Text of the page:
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Litigating International Law Disputes: Weighing the Options
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Litigating International Law Disputes: Weighing the Options

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Overview
Published April 2014 (Cambridge)
ISBN: 9781107017061. Hard Cover.
Description

EDITOR: Natalie Klein 

Litigating International Law Disputes provides a fresh understanding of why states resort to international adjudication or arbitration to resolve international law disputes. 

A group of leading scholars and practitioners discern the reasons for the use of international litigation and other modes of dispute settlement by examining various substantive areas of international law (such as human rights, trade, environment, maritime boundaries, territorial sovereignty and investment law) as well as considering case studies from particular countries and regions. The chapters also canvass the roles of international lawyers, NGOs, and private actors, as well as the political dynamics of disputes, and identify emergent trends in dispute settlement for different areas of international law. 

  • Provides a new perspective on international dispute settlement by asking why international law disputes are litigated, as well as how 
  • Brings together scholars and practitioners in order to explain international litigation from the perspective of those who are actually involved in cases 
  • Highlights the regional and national dimensions of international litigation in order to explain the scope of international adjudication and arbitration 

Table of Contents 

Part I: 

1. The place of international litigation in international law John Merrills 

2. Litigation versus dispute resolution through political processes Shirley V. Scott 

3. National and international litigation: partners or competitors? Christopher Ward 

Part II: 

4. Australia's experience in international litigation Henry Burmester 

5. Latin American states and the International Court of Justice Ximena Fuentes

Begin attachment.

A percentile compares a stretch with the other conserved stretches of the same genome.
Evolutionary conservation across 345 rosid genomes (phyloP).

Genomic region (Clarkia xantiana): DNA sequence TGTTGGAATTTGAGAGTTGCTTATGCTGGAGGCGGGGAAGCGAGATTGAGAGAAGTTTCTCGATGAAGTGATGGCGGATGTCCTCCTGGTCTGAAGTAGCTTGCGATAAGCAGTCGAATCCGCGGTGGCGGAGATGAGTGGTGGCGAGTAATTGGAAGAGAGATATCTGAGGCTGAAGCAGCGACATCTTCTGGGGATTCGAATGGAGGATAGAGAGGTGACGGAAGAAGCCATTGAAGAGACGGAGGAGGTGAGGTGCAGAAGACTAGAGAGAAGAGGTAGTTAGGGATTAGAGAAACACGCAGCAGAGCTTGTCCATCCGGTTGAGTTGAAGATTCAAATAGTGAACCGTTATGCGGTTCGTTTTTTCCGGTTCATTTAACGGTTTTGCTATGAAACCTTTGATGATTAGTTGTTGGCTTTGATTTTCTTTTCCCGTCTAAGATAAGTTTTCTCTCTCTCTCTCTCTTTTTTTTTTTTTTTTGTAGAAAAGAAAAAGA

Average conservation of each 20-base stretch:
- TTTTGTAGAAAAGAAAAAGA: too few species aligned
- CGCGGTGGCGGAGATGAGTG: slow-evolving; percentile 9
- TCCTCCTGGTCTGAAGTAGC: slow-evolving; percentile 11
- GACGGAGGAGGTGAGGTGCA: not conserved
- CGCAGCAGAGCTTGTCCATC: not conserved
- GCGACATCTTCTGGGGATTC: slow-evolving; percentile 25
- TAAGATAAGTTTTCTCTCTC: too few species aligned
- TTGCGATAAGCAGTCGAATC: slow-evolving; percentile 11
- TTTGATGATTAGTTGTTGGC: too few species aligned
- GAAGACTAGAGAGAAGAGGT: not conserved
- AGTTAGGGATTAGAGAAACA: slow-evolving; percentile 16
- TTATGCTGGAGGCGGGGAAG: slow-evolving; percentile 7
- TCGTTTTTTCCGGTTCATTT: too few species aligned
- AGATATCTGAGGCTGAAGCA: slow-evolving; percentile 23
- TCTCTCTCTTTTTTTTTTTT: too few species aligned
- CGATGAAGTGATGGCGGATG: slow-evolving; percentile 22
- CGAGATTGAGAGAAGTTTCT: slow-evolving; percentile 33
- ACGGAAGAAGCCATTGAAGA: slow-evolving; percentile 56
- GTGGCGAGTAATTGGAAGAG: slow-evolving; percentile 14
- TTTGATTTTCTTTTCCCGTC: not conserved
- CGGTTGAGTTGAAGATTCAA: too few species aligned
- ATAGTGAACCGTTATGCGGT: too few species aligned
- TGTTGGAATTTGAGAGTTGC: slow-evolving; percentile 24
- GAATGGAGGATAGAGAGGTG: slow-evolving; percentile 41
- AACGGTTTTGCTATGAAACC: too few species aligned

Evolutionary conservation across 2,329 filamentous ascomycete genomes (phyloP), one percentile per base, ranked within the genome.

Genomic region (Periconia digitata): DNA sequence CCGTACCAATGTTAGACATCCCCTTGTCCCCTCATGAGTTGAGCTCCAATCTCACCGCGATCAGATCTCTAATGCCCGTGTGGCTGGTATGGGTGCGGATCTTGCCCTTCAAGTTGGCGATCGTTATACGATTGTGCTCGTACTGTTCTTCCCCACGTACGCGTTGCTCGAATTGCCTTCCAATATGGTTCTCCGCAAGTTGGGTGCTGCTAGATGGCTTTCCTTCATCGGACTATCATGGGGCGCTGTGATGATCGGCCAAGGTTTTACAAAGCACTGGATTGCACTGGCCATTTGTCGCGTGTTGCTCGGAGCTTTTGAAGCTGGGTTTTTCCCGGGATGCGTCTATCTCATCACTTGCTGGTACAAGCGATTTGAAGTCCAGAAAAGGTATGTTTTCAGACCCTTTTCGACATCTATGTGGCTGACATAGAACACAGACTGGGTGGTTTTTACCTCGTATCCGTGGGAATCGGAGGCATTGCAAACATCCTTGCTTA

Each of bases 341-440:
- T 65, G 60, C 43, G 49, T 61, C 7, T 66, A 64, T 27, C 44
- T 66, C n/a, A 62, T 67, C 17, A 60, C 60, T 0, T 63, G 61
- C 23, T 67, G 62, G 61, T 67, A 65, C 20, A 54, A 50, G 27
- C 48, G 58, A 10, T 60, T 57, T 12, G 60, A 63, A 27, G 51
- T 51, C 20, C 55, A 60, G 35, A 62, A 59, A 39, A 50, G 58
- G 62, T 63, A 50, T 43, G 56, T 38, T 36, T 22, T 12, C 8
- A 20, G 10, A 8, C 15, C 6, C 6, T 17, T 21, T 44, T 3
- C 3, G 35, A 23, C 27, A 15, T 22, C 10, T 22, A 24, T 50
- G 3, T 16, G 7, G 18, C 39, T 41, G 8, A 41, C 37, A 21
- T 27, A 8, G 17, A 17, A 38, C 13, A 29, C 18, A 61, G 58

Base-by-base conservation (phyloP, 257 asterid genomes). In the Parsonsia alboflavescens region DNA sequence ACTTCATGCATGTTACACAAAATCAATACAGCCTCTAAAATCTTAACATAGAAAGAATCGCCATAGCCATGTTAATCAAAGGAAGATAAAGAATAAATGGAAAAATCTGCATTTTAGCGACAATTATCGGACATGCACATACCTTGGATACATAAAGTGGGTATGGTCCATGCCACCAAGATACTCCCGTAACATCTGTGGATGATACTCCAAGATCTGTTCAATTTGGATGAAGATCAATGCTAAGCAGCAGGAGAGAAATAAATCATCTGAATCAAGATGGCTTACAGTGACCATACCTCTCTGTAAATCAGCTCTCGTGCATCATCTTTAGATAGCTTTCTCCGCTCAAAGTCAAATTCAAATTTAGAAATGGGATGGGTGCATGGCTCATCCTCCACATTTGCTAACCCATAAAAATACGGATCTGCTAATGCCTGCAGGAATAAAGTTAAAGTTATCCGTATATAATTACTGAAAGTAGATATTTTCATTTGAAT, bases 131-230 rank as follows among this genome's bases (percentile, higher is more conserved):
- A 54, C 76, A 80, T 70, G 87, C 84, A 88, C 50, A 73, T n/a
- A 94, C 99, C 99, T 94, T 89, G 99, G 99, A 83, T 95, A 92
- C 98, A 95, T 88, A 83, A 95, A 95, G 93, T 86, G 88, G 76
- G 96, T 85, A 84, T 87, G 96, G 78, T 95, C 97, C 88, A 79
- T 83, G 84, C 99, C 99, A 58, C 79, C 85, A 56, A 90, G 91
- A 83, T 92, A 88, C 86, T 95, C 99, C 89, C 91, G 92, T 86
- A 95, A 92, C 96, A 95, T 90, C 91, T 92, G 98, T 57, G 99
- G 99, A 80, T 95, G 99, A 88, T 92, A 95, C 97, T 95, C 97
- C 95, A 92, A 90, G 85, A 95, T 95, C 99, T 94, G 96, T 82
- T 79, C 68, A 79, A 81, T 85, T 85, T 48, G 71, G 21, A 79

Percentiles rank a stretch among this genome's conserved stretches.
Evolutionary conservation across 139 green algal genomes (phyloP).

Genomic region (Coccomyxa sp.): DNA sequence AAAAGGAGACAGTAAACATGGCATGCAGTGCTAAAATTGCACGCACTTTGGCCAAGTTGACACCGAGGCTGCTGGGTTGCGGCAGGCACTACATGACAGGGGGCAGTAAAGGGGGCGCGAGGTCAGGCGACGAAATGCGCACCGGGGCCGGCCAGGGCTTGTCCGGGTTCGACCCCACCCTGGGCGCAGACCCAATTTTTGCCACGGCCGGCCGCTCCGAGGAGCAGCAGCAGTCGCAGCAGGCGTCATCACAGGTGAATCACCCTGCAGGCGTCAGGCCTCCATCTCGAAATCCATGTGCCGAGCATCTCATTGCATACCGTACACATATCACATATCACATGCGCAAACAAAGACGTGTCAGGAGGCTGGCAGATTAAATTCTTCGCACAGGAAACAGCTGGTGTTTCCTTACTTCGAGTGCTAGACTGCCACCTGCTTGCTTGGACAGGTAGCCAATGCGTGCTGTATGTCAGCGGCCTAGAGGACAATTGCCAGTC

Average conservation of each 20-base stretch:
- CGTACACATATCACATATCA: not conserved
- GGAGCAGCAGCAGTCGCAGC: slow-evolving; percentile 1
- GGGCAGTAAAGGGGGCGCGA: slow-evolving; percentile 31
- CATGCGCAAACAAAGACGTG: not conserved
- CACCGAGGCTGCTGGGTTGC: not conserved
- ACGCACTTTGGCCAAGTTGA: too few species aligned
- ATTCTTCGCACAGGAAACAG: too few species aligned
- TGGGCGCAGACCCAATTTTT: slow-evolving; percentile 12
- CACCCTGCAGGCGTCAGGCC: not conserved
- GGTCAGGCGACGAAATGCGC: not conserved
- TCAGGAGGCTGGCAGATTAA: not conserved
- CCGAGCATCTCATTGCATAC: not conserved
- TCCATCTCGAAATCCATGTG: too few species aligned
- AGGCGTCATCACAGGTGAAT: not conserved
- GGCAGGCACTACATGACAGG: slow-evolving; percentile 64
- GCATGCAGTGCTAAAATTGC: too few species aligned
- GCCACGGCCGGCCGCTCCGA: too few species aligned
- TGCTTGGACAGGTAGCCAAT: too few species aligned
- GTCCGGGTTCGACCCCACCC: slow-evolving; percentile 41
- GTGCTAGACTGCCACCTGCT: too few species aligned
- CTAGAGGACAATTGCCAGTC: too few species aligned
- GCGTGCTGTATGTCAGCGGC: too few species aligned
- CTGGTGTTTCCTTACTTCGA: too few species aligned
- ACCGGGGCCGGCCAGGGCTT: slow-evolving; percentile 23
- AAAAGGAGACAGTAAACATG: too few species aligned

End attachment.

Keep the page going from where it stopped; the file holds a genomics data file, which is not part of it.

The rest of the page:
6. The United States as an international litigant Mark Feldman

7. European perspectives on inter-state litigation Michael Wood 

8. Asian perspectives on inter-state litigation Rodman R. Bundy

9. African perspectives on inter-state litigation Makane Moïse Mbengue

Part III: 

10. Initiating territorial adjudication: the who, how, when and why of litigating contested sovereignty Lea Brilmayer and Adele Faure 

11. Why litigate a maritime boundary? Some contributing factors Coalter Lathrop 

12. Litigating law of the sea disputes using the UNCLOS dispute settlement system Md. Saiful Karim 

13. International environmental disputes: to sue or not to sue? Tim Stephens

14. Why states resort to litigation in cases concerning the use of force? Christine Gray 

15. Adjudicating armed conflict John R. Crook 

16. Human rights as a subject of international litigation Ivan Shearer 

17. The WTO dispute settlement system and underlying motivating factors for adjudication M. Rafiqul Islam

18. Resolving international investment disputes Chester Brown

19. Dispute settlement options for the protection of nationals abroad Natalie Klein

Part IV: 

20. Litigating international law disputes: whereto? Cesare P. R. Romano. 

Editor 

Natalie Klein, Macquarie University, Sydney Natalie Klein is Dean at Macquarie Law School, Macquarie University, Sydney, Australia, where she teaches and researches in various areas of international law, with a focus on law of the sea and international dispute settlement. 

Contributors 

John Merrills, Shirley V. Scott, Christopher Ward, Henry Burmester, Ximena Fuentes, Mark Feldman, Michael Wood, Rodman R. Bundy, Makane Moïse Mbengue, Lea Brilmayer, Adele Faure, Coalter Lathrop, Md. Saiful Karim, Tim Stephens, Christine Gray, John R. Crook, Ivan Shearer, M. Rafiqul Islam, Chester Brown, Natalie Klein, Cesare P. R. Romano

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